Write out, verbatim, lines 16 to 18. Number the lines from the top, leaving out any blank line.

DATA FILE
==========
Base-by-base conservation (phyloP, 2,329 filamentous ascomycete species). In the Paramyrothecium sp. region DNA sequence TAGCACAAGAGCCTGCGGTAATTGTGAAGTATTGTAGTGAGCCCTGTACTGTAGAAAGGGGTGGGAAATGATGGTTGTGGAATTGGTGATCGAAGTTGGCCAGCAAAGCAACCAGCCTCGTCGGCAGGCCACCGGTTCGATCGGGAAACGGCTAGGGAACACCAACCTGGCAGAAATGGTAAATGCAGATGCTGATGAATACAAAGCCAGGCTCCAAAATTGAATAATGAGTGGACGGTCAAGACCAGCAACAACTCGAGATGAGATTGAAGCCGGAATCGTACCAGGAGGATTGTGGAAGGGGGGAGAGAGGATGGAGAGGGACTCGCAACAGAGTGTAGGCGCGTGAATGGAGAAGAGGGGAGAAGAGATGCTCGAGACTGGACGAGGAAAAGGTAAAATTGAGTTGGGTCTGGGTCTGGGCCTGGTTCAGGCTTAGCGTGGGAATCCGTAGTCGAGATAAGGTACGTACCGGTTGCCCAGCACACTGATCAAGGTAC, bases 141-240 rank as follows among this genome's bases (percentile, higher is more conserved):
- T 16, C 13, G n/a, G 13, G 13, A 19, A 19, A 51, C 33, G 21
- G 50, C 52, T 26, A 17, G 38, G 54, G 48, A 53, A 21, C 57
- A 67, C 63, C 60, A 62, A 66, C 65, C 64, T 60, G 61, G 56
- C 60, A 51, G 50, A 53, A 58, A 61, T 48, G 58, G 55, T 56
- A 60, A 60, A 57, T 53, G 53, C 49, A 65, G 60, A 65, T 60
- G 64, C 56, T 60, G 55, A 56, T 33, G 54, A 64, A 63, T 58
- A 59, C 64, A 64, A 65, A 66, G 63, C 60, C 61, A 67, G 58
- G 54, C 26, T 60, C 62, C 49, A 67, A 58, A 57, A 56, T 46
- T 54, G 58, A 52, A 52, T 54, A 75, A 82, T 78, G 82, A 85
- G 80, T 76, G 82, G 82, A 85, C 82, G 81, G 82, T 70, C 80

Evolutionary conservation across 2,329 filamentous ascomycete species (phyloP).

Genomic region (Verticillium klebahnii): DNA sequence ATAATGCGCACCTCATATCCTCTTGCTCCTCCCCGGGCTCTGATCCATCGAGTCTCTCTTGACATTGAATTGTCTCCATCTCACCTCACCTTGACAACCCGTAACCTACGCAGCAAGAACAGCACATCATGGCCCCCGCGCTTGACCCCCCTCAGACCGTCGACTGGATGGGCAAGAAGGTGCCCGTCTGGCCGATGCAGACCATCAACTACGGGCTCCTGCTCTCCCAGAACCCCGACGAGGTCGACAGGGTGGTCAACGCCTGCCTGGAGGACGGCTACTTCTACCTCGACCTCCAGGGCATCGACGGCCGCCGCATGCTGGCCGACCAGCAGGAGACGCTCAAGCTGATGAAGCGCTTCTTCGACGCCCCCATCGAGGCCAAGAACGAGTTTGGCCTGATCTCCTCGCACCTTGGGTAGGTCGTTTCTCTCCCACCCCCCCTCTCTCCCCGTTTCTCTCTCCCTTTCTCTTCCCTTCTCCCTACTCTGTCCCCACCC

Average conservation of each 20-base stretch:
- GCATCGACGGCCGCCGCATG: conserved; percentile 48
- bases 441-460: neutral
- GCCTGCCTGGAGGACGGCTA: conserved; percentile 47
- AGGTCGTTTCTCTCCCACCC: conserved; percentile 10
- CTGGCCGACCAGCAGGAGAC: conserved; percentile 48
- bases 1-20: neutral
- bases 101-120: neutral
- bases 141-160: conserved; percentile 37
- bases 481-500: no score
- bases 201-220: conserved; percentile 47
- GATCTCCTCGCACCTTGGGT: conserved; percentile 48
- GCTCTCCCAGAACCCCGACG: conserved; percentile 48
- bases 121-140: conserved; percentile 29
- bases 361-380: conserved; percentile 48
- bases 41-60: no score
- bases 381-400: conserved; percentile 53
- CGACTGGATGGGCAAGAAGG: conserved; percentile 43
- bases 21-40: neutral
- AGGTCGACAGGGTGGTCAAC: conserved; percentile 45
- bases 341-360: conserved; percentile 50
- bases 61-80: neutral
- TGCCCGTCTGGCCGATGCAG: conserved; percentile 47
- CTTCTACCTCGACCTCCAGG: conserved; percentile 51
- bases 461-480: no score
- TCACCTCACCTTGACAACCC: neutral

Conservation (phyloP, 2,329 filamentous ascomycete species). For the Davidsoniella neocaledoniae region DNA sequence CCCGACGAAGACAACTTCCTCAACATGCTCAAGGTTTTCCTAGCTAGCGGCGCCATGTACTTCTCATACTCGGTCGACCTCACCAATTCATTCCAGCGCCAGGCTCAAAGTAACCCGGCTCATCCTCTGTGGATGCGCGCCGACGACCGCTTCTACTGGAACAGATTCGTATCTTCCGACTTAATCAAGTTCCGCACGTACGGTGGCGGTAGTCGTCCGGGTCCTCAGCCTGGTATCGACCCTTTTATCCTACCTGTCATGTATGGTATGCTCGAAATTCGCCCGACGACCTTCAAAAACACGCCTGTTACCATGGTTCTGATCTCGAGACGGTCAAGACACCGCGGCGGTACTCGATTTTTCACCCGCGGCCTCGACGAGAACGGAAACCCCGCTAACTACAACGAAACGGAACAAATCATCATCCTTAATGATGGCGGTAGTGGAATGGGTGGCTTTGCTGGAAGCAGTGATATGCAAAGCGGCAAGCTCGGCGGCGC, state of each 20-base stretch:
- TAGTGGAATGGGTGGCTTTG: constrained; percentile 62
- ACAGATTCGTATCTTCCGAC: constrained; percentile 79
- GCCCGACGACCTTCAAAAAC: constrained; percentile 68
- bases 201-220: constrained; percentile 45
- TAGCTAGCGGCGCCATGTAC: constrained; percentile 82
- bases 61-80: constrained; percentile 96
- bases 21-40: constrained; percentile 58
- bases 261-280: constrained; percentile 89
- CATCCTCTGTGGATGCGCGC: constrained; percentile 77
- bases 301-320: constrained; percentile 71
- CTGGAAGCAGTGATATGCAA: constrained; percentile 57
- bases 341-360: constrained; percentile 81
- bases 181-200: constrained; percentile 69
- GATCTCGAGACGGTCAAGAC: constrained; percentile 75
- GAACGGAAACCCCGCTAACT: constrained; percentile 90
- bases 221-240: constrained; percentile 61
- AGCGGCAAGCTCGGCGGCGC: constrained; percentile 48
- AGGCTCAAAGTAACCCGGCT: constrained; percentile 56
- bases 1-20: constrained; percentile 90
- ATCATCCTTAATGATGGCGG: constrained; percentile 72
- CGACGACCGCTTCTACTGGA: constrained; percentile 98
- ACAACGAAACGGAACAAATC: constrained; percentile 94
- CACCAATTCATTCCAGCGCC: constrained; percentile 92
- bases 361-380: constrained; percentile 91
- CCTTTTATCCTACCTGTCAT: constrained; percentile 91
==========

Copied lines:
- bases 441-460: neutral
- GCCTGCCTGGAGGACGGCTA: conserved; percentile 47
- AGGTCGTTTCTCTCCCACCC: conserved; percentile 10